Equally, Apuleius was a Roman writer and although there is definitely a story involving Psyche and Eros attested to from as early as the 4th century BC in Greek art, the version in the Golden Ass is the first literary version we have and obviously involves Cupid and Psyche, not Eros and Psyche, and probably isn't in any sense the same as the the story of Eros and Psyche. Pausanias, of course, was a Greek travel writer of the 2nd century AD and while he's very useful in some senses, particularly in terms of what he records on his travels of ritual and worship, he also tends to get things wrong a lot about myths.

Personally, I usually prefer to look to Gantz's Early Greek Myths first, since that tells us who said what and when, rather than trying to synthesise everything into an equally valid whole. [...]"

I always, always, always try to source my quotes. There are very few things I find more frustrating than finding a quote, running it through Google to find the source because it isn't provided and coming up with repeats of the unsourced quote. It happens sometimes, especially when the words are common. Besides the frustration, though, sourcing allows my readers to destinguish if the quote is of value to them. I try to include at least the century in which the author was alive, but I sometims forget to do that. A quick Wiki search, though, and you should be able to establish it easily.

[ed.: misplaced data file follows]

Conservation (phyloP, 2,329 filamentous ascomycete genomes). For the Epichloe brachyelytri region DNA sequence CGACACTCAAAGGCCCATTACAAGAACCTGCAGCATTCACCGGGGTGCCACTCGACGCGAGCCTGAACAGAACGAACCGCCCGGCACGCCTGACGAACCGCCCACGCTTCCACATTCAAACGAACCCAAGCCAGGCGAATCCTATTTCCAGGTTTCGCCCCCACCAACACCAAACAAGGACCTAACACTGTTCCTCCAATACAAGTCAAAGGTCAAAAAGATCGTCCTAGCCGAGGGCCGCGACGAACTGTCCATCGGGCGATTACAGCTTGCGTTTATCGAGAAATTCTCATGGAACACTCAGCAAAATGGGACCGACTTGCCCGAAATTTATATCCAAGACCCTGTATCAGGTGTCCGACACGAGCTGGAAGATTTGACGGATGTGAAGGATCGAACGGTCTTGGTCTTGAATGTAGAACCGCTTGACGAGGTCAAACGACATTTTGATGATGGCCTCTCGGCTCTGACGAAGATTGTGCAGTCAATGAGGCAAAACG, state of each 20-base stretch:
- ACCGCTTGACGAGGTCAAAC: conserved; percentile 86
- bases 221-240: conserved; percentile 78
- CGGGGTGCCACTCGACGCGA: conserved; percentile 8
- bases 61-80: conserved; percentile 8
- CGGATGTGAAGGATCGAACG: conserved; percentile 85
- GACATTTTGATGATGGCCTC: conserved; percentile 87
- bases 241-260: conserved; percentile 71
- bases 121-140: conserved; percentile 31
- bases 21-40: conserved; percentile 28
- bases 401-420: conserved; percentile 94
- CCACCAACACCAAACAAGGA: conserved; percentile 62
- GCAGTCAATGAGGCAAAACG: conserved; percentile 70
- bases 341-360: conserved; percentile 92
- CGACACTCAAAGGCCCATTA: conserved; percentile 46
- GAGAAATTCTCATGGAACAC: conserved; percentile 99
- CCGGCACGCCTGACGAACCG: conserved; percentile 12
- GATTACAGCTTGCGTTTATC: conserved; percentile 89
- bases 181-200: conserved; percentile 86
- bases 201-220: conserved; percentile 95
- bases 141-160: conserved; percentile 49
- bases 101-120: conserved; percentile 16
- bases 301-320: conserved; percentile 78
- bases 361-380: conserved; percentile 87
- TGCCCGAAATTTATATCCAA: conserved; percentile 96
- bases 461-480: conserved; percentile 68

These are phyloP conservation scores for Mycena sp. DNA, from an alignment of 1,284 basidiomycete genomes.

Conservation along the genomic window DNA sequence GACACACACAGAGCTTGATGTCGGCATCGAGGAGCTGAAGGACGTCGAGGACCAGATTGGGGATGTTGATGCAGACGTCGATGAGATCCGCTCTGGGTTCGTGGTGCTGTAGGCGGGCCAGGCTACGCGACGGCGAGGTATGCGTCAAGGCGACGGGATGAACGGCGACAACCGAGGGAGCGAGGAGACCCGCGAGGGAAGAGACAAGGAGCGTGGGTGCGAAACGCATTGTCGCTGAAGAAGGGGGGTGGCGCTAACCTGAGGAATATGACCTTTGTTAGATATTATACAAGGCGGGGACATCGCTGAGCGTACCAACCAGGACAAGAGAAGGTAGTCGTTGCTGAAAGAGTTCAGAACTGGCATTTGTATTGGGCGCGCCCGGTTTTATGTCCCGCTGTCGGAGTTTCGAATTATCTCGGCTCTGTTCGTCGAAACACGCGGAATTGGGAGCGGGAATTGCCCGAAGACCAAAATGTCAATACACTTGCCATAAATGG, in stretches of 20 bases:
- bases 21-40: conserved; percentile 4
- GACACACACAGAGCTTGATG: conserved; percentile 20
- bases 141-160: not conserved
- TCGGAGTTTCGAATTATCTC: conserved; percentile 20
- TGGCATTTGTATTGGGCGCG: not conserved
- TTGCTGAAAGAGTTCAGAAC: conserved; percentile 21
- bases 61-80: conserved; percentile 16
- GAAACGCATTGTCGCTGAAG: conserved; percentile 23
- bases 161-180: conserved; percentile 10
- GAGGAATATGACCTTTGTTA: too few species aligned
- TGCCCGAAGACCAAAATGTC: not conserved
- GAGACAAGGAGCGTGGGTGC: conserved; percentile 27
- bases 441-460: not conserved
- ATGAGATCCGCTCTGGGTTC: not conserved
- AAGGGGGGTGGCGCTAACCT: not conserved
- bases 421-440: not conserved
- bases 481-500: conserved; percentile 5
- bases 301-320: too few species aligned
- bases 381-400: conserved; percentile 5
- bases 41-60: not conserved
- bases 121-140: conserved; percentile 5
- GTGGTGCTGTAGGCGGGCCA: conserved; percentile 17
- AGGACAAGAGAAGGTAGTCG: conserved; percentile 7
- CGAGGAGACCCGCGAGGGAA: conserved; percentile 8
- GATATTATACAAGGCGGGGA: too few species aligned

I have spoken before about selecting practices based on the time period you choose to reconstruct. The reign of the Hellenes lasted for roughly 650 years. During that time, several major changes took place within the culture and religion of these people. Trying to reconstruct all these practices is not only impractical but also impossible. As a Hellenic Recon, it therefor becomes important to find out which classical, Hellenic, period speaks to us. this will also have areflection on which sources we view as reliable for the mythology we choose to accept as true, and if we even consider mythology as true at all. Depending on the time period we reconstruct, we either find more value in mythology or philosophy, we accept the plays as (true) stories of our Gods, we accept Roman sources, or Egyptian-Hellenic ones, and so on. This is a personal choice and because i can't make it for you, I try to provide a little bit of everything.